"I’ve just always been fascinated with stained glass," Len explained. "I’ve been wanting to do this for years, but just couldn’t find anybody to teach me.

Then he discovered Chuck Peters at Cloudland Glass in Cloudland, Ga.

  Len Murphy crafted this detailed ocean view for the couple’s master bath.

Peters has been a designer, craftsman and artist throughout his life, and has created stained- glass windows and sculptures since the early 1970s. He, too, began originally as a hobby during his career in the corporate world as an artist, designer and creative director, but his passion for the craft soon meant he had numerous commissions to complete.

His work is now on display throughout the United States and Europe at residences, commercial sites, churches, cathedrals and galleries. Known as a "Master Craftsman," Peters’ love for sculpture and glass has combined to create unique three-dimensional, stained-glass sculptures and more, and Len said he felt blessed to be invited to study with such an artist.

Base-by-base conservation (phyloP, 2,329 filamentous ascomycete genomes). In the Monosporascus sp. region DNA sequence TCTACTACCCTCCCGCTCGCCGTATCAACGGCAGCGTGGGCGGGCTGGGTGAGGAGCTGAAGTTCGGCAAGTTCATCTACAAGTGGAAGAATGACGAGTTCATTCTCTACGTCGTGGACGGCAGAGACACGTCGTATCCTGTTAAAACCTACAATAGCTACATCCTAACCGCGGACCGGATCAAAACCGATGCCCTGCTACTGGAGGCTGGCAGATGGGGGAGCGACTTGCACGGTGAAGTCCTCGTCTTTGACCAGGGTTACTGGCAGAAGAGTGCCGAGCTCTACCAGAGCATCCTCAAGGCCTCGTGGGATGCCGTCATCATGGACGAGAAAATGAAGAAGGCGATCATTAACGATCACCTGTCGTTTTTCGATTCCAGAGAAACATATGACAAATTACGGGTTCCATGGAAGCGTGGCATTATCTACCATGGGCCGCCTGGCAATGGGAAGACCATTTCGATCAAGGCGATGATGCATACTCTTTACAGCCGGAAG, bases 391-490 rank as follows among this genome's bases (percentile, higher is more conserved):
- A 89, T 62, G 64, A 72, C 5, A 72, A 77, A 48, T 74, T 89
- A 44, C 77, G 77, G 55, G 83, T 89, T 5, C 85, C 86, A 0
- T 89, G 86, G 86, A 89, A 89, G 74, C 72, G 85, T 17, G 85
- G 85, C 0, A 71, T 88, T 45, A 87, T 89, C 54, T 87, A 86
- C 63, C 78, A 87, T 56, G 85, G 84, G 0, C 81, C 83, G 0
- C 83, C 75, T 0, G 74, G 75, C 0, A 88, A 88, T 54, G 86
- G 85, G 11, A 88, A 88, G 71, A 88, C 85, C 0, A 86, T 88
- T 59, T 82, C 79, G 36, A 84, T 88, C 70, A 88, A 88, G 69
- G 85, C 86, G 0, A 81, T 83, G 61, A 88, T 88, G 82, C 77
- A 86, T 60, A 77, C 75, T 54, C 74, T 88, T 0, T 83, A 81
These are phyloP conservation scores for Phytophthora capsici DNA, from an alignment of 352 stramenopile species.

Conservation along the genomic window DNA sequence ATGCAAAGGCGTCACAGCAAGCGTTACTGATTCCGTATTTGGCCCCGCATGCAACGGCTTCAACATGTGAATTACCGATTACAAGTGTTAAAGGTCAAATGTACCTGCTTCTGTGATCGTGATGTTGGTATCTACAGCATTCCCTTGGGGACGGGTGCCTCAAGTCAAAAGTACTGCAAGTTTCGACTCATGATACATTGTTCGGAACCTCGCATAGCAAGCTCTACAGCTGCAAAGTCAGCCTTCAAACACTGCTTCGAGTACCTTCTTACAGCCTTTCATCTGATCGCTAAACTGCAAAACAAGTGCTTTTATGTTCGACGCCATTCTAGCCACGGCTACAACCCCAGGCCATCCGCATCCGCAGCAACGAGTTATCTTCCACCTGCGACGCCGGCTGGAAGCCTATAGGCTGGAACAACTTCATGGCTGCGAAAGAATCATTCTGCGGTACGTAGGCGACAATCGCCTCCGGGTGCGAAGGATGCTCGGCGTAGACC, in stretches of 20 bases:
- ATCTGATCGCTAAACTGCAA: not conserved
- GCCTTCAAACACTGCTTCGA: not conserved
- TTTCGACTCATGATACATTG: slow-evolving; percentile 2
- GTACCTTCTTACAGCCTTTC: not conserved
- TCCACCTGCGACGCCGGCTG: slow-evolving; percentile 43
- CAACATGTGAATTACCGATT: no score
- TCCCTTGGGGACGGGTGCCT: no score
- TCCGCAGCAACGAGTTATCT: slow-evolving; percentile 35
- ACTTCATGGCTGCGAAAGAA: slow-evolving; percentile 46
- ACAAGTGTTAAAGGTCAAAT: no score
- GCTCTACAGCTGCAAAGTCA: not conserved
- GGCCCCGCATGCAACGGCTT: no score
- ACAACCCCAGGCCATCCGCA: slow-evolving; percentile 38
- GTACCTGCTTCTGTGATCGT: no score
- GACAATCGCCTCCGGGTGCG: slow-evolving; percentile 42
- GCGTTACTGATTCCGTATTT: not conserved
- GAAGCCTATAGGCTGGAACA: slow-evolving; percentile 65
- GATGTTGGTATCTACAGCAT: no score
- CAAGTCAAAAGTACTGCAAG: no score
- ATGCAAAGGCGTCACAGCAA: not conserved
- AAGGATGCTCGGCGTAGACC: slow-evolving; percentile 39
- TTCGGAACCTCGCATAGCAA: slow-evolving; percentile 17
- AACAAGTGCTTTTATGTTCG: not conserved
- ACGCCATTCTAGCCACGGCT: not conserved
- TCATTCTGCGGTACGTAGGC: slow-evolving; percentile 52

Peters was working on a complete set of stained glass windows for a small church so Len’s education began truly as a "baptism by fire."

Not only did he have to learn to cut the intricate pieces of glass and then solder them in place but they also had to complete intricate adjustments for each window since the aging building was not squared and none of the windows, although close, were of the exact same size.

Especially daunting was making certain the round plates from another artist could be fitted exactly into the tops of each window.